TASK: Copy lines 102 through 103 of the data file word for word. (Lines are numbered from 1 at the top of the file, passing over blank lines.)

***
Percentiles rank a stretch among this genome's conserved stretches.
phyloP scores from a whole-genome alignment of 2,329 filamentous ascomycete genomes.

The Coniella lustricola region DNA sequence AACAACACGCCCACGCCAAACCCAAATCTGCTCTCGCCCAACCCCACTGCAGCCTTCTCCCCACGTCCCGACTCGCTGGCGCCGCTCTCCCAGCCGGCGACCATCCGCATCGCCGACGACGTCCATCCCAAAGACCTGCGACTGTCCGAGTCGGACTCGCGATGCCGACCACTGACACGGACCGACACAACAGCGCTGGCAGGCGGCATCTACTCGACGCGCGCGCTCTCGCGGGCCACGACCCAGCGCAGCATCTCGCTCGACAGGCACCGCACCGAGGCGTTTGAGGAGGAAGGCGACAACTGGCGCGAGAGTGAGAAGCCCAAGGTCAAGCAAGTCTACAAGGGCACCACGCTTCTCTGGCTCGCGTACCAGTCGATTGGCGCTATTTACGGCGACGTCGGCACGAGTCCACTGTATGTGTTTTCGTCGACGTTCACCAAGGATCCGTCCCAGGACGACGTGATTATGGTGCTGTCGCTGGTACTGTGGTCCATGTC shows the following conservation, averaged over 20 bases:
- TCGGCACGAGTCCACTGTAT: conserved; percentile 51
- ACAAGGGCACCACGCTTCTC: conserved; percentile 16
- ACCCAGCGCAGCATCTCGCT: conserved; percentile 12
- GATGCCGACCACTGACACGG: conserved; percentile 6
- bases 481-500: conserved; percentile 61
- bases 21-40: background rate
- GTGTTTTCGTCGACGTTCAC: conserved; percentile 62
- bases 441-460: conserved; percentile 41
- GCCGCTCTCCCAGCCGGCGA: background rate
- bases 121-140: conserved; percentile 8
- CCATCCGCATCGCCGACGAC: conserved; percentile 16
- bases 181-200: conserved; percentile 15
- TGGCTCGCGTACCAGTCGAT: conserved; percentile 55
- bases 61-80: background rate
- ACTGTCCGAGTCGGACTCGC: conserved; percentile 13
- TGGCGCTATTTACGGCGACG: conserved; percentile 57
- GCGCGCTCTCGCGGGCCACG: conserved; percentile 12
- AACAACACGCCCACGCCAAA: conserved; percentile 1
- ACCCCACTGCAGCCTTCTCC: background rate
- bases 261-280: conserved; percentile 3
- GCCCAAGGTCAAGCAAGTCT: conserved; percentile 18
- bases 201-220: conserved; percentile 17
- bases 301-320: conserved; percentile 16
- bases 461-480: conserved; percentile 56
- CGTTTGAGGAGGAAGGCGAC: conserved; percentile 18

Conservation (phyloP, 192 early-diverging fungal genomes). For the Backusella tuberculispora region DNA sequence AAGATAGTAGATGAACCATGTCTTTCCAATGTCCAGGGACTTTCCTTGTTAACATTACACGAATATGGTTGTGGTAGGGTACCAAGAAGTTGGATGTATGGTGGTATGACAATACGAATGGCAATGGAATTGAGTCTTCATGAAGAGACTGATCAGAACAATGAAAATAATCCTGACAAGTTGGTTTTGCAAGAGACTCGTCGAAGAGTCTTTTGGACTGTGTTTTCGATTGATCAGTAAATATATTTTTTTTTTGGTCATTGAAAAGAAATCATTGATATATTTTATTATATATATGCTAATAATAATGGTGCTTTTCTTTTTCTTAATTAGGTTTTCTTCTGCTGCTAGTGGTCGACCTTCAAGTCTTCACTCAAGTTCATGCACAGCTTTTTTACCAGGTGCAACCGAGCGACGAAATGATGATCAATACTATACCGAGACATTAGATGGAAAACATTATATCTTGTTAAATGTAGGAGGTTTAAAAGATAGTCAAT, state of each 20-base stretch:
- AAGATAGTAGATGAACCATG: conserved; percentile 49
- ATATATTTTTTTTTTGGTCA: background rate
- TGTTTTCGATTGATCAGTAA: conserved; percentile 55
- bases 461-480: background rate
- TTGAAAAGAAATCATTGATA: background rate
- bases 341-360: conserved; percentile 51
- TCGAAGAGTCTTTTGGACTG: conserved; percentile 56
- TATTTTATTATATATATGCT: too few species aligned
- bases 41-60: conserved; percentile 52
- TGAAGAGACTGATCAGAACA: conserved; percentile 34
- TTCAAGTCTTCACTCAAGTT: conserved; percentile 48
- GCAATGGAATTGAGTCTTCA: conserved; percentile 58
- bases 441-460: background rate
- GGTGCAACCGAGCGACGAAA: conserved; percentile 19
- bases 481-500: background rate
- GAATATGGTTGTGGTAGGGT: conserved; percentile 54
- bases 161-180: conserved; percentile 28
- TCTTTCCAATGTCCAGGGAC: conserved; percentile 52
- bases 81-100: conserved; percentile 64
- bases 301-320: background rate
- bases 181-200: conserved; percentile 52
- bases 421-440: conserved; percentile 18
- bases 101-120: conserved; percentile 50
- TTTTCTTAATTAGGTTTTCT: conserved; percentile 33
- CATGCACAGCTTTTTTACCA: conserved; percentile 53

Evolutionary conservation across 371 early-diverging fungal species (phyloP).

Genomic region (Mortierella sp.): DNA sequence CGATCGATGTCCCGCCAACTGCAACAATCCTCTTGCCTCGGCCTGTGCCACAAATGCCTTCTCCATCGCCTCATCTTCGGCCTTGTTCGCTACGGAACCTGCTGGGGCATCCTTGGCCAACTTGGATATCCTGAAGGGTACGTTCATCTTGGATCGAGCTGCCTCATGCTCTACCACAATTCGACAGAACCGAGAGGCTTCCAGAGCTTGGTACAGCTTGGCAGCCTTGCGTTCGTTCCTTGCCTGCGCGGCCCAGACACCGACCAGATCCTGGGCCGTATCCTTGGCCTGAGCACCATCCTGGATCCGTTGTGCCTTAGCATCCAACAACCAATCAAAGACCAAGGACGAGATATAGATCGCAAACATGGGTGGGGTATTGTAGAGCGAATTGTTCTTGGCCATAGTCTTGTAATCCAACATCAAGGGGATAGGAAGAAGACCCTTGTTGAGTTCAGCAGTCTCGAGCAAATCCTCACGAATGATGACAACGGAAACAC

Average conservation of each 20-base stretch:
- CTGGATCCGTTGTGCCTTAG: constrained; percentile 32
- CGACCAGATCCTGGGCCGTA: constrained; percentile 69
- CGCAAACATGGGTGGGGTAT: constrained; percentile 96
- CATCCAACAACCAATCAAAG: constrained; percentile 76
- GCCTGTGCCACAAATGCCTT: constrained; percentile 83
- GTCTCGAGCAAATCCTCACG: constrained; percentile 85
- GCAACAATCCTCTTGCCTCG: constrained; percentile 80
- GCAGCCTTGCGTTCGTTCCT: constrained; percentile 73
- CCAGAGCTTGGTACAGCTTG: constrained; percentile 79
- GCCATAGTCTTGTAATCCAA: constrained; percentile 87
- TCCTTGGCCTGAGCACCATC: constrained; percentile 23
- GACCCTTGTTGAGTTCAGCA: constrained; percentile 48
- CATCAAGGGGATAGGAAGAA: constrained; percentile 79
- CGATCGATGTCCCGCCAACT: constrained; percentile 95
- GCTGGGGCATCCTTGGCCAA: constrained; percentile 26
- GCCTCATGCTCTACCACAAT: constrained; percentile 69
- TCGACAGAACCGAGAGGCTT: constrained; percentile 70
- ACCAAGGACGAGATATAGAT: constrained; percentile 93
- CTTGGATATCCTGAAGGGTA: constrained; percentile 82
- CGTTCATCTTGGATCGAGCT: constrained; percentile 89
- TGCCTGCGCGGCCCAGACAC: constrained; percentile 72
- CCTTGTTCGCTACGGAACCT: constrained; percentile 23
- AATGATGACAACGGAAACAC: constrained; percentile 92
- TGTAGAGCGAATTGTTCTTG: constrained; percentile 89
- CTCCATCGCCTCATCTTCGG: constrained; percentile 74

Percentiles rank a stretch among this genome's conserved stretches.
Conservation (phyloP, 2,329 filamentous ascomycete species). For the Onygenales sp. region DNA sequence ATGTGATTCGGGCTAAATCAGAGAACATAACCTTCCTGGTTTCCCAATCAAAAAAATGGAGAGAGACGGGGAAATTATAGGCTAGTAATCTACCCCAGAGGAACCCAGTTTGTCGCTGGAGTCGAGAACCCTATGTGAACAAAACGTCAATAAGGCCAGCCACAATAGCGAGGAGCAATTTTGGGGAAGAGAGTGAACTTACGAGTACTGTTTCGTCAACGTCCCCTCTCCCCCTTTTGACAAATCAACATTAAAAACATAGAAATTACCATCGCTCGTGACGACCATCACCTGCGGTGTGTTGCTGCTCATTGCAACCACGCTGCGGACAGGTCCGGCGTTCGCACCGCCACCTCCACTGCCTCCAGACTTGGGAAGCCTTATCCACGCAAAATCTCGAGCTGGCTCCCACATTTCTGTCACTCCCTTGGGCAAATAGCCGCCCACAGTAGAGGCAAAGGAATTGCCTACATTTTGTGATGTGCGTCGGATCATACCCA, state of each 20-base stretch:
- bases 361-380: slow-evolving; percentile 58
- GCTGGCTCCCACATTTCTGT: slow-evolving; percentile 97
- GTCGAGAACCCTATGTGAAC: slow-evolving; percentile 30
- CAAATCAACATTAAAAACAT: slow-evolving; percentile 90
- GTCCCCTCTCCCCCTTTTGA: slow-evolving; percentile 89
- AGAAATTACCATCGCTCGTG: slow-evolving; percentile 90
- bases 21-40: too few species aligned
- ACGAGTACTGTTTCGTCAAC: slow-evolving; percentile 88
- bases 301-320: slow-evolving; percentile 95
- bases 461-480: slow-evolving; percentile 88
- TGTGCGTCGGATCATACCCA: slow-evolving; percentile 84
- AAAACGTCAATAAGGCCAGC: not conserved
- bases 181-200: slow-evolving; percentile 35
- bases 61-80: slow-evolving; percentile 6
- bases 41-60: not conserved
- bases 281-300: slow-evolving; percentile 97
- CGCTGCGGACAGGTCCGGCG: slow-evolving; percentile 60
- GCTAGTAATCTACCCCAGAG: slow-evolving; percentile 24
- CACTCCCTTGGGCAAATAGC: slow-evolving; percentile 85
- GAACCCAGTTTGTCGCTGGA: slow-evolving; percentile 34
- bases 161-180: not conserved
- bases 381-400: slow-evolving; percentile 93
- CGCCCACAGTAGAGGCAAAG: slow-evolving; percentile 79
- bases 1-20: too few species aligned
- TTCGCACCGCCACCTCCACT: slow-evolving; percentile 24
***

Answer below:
- GCTAGTAATCTACCCCAGAG: slow-evolving; percentile 24
- CACTCCCTTGGGCAAATAGC: slow-evolving; percentile 85